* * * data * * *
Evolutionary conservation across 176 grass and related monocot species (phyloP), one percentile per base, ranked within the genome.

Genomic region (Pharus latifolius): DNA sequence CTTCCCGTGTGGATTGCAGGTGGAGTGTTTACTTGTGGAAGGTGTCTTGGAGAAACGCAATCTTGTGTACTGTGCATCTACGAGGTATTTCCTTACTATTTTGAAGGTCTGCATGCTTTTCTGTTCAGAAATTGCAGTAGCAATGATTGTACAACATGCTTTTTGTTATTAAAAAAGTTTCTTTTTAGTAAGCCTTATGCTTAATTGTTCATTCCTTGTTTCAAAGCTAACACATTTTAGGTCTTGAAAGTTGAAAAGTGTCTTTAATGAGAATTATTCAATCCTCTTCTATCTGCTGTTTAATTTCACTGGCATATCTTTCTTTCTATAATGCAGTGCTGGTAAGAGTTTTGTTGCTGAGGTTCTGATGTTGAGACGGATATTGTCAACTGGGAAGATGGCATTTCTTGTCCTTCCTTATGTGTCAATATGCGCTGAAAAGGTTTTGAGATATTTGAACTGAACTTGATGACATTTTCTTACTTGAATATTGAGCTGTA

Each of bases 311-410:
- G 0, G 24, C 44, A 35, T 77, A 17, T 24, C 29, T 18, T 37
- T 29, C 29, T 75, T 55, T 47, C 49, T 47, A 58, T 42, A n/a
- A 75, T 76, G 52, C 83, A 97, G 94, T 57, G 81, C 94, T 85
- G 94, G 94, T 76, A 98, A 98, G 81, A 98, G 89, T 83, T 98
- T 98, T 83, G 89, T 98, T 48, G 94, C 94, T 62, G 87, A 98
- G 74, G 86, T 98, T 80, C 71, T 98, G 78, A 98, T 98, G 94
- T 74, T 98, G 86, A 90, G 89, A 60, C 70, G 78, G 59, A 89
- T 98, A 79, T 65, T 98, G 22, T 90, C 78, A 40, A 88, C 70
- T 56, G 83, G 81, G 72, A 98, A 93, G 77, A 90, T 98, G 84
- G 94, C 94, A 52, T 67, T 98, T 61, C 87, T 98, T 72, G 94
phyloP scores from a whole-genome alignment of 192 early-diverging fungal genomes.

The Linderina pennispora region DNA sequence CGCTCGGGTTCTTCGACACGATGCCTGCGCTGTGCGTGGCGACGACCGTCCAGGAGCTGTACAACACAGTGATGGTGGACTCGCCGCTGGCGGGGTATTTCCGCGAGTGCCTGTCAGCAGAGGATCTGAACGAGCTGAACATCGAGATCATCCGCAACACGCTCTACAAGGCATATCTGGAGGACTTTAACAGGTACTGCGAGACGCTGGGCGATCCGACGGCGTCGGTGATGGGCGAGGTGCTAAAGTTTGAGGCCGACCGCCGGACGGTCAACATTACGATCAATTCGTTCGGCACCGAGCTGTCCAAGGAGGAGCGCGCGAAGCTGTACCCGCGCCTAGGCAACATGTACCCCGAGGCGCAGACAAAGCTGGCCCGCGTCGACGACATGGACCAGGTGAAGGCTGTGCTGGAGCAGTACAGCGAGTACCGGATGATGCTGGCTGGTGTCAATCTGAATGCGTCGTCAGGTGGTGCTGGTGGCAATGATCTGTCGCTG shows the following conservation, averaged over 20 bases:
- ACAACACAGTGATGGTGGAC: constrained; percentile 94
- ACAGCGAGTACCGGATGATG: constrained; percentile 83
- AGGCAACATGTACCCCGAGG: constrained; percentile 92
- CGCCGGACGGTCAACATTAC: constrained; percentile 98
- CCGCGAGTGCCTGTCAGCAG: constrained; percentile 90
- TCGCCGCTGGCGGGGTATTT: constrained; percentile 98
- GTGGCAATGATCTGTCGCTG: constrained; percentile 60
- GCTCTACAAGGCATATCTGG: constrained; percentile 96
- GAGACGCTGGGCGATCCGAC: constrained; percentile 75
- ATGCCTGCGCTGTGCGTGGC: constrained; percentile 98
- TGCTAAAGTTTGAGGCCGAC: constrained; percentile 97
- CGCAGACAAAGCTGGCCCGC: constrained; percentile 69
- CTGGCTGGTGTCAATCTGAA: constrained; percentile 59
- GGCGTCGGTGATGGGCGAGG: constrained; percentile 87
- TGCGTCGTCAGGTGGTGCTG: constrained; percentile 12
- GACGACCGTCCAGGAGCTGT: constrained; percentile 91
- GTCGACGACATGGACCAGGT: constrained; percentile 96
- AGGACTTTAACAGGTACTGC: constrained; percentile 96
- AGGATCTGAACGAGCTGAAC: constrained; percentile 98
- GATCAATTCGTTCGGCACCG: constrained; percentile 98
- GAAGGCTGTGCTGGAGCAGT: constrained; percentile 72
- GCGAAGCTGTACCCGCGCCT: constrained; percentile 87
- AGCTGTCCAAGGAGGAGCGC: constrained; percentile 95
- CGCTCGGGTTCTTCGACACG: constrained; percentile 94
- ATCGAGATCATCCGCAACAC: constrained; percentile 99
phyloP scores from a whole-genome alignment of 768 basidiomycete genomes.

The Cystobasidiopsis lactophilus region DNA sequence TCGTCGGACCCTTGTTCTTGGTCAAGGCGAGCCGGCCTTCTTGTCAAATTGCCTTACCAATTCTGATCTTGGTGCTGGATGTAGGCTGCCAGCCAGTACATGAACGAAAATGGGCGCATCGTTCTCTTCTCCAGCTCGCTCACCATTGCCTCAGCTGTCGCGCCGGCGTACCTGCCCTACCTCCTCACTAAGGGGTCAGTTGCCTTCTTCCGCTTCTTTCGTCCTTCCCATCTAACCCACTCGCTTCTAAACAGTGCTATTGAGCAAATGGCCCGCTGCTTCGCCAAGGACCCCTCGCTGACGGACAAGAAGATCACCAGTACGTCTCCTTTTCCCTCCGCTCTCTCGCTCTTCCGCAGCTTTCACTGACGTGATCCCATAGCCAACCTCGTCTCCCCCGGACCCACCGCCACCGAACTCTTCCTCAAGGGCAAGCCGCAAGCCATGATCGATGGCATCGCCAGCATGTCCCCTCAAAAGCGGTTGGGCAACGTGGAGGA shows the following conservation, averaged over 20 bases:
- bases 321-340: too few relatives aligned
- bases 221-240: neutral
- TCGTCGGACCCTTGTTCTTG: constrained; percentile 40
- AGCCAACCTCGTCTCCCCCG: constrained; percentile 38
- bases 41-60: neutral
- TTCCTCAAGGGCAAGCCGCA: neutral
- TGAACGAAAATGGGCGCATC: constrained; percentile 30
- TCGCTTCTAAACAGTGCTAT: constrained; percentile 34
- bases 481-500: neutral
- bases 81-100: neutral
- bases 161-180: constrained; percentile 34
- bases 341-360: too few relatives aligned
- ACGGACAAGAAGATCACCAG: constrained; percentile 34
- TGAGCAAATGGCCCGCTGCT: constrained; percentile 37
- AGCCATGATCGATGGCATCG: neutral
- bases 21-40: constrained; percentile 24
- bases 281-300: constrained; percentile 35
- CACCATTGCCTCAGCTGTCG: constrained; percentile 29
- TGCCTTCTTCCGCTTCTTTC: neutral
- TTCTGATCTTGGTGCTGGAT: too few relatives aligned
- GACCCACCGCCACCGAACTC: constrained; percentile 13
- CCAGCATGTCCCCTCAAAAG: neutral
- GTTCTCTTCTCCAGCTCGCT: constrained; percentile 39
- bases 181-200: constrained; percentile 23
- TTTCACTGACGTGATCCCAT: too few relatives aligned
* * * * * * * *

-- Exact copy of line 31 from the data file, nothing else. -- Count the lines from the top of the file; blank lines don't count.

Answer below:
- GACGACCGTCCAGGAGCTGT: constrained; percentile 91